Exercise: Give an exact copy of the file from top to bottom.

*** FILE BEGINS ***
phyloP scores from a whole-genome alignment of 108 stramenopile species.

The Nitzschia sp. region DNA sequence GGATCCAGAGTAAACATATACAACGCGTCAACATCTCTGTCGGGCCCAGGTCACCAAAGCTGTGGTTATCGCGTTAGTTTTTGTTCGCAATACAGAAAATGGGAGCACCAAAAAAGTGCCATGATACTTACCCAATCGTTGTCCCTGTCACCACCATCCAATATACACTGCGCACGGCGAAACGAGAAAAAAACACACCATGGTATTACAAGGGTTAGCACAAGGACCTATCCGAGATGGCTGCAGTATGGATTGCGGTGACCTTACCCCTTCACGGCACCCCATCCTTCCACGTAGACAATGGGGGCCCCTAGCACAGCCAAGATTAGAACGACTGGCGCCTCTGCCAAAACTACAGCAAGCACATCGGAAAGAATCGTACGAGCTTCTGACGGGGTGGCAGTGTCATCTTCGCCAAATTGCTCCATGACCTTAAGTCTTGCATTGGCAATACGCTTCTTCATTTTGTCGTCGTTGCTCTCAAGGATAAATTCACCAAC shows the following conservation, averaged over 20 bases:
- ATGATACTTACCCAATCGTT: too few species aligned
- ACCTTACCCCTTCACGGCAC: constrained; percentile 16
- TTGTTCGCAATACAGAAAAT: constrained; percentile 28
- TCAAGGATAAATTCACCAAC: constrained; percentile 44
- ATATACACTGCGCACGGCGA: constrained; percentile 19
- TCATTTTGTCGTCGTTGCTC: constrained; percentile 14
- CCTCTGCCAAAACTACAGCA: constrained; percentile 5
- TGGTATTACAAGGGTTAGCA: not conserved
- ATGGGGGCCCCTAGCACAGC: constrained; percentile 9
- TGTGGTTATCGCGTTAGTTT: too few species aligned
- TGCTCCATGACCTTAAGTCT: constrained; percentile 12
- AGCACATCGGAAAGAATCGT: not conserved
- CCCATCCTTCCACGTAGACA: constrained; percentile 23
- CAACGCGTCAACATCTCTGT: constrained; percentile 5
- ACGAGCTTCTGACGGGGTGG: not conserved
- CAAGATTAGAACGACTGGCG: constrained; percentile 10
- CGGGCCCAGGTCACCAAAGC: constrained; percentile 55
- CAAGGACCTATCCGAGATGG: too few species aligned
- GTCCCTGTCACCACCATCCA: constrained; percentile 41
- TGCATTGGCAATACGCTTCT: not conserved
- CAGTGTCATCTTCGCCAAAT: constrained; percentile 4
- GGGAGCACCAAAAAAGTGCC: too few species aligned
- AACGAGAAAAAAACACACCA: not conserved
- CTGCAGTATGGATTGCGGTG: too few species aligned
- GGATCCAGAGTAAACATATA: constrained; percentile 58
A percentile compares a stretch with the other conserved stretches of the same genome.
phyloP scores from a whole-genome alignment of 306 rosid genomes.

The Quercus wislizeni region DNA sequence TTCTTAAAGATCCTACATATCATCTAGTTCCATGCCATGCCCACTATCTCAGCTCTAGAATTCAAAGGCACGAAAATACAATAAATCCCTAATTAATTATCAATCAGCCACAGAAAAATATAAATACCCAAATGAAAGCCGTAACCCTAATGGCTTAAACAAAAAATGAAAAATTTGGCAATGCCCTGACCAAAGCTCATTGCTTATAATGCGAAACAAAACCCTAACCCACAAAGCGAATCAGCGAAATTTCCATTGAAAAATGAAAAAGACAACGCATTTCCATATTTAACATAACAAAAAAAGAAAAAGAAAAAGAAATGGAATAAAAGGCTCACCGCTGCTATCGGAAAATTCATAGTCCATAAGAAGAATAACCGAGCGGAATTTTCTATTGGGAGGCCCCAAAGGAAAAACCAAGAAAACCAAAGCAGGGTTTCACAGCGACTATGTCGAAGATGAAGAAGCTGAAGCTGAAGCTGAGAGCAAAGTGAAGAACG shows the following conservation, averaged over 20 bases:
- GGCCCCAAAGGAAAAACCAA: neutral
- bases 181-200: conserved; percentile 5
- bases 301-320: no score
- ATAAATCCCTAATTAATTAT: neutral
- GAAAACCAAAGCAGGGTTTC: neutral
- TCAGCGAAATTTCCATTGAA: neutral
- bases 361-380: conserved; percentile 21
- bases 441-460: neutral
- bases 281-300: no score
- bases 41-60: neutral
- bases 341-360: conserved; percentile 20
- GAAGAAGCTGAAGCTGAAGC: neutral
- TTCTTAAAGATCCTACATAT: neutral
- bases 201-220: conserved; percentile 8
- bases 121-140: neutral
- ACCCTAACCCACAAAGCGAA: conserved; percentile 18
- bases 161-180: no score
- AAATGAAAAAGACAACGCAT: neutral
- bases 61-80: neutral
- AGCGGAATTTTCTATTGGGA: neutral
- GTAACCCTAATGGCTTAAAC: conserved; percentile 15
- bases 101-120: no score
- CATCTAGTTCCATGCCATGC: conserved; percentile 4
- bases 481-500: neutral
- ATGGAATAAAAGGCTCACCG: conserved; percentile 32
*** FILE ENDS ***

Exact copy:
phyloP scores from a whole-genome alignment of 108 stramenopile species.

The Nitzschia sp. region DNA sequence GGATCCAGAGTAAACATATACAACGCGTCAACATCTCTGTCGGGCCCAGGTCACCAAAGCTGTGGTTATCGCGTTAGTTTTTGTTCGCAATACAGAAAATGGGAGCACCAAAAAAGTGCCATGATACTTACCCAATCGTTGTCCCTGTCACCACCATCCAATATACACTGCGCACGGCGAAACGAGAAAAAAACACACCATGGTATTACAAGGGTTAGCACAAGGACCTATCCGAGATGGCTGCAGTATGGATTGCGGTGACCTTACCCCTTCACGGCACCCCATCCTTCCACGTAGACAATGGGGGCCCCTAGCACAGCCAAGATTAGAACGACTGGCGCCTCTGCCAAAACTACAGCAAGCACATCGGAAAGAATCGTACGAGCTTCTGACGGGGTGGCAGTGTCATCTTCGCCAAATTGCTCCATGACCTTAAGTCTTGCATTGGCAATACGCTTCTTCATTTTGTCGTCGTTGCTCTCAAGGATAAATTCACCAAC shows the following conservation, averaged over 20 bases:
- ATGATACTTACCCAATCGTT: too few species aligned
- ACCTTACCCCTTCACGGCAC: constrained; percentile 16
- TTGTTCGCAATACAGAAAAT: constrained; percentile 28
- TCAAGGATAAATTCACCAAC: constrained; percentile 44
- ATATACACTGCGCACGGCGA: constrained; percentile 19
- TCATTTTGTCGTCGTTGCTC: constrained; percentile 14
- CCTCTGCCAAAACTACAGCA: constrained; percentile 5
- TGGTATTACAAGGGTTAGCA: not conserved
- ATGGGGGCCCCTAGCACAGC: constrained; percentile 9
- TGTGGTTATCGCGTTAGTTT: too few species aligned
- TGCTCCATGACCTTAAGTCT: constrained; percentile 12
- AGCACATCGGAAAGAATCGT: not conserved
- CCCATCCTTCCACGTAGACA: constrained; percentile 23
- CAACGCGTCAACATCTCTGT: constrained; percentile 5
- ACGAGCTTCTGACGGGGTGG: not conserved
- CAAGATTAGAACGACTGGCG: constrained; percentile 10
- CGGGCCCAGGTCACCAAAGC: constrained; percentile 55
- CAAGGACCTATCCGAGATGG: too few species aligned
- GTCCCTGTCACCACCATCCA: constrained; percentile 41
- TGCATTGGCAATACGCTTCT: not conserved
- CAGTGTCATCTTCGCCAAAT: constrained; percentile 4
- GGGAGCACCAAAAAAGTGCC: too few species aligned
- AACGAGAAAAAAACACACCA: not conserved
- CTGCAGTATGGATTGCGGTG: too few species aligned
- GGATCCAGAGTAAACATATA: constrained; percentile 58
A percentile compares a stretch with the other conserved stretches of the same genome.
phyloP scores from a whole-genome alignment of 306 rosid genomes.

The Quercus wislizeni region DNA sequence TTCTTAAAGATCCTACATATCATCTAGTTCCATGCCATGCCCACTATCTCAGCTCTAGAATTCAAAGGCACGAAAATACAATAAATCCCTAATTAATTATCAATCAGCCACAGAAAAATATAAATACCCAAATGAAAGCCGTAACCCTAATGGCTTAAACAAAAAATGAAAAATTTGGCAATGCCCTGACCAAAGCTCATTGCTTATAATGCGAAACAAAACCCTAACCCACAAAGCGAATCAGCGAAATTTCCATTGAAAAATGAAAAAGACAACGCATTTCCATATTTAACATAACAAAAAAAGAAAAAGAAAAAGAAATGGAATAAAAGGCTCACCGCTGCTATCGGAAAATTCATAGTCCATAAGAAGAATAACCGAGCGGAATTTTCTATTGGGAGGCCCCAAAGGAAAAACCAAGAAAACCAAAGCAGGGTTTCACAGCGACTATGTCGAAGATGAAGAAGCTGAAGCTGAAGCTGAGAGCAAAGTGAAGAACG shows the following conservation, averaged over 20 bases:
- GGCCCCAAAGGAAAAACCAA: neutral
- bases 181-200: conserved; percentile 5
- bases 301-320: no score
- ATAAATCCCTAATTAATTAT: neutral
- GAAAACCAAAGCAGGGTTTC: neutral
- TCAGCGAAATTTCCATTGAA: neutral
- bases 361-380: conserved; percentile 21
- bases 441-460: neutral
- bases 281-300: no score
- bases 41-60: neutral
- bases 341-360: conserved; percentile 20
- GAAGAAGCTGAAGCTGAAGC: neutral
- TTCTTAAAGATCCTACATAT: neutral
- bases 201-220: conserved; percentile 8
- bases 121-140: neutral
- ACCCTAACCCACAAAGCGAA: conserved; percentile 18
- bases 161-180: no score
- AAATGAAAAAGACAACGCAT: neutral
- bases 61-80: neutral
- AGCGGAATTTTCTATTGGGA: neutral
- GTAACCCTAATGGCTTAAAC: conserved; percentile 15
- bases 101-120: no score
- CATCTAGTTCCATGCCATGC: conserved; percentile 4
- bases 481-500: neutral
- ATGGAATAAAAGGCTCACCG: conserved; percentile 32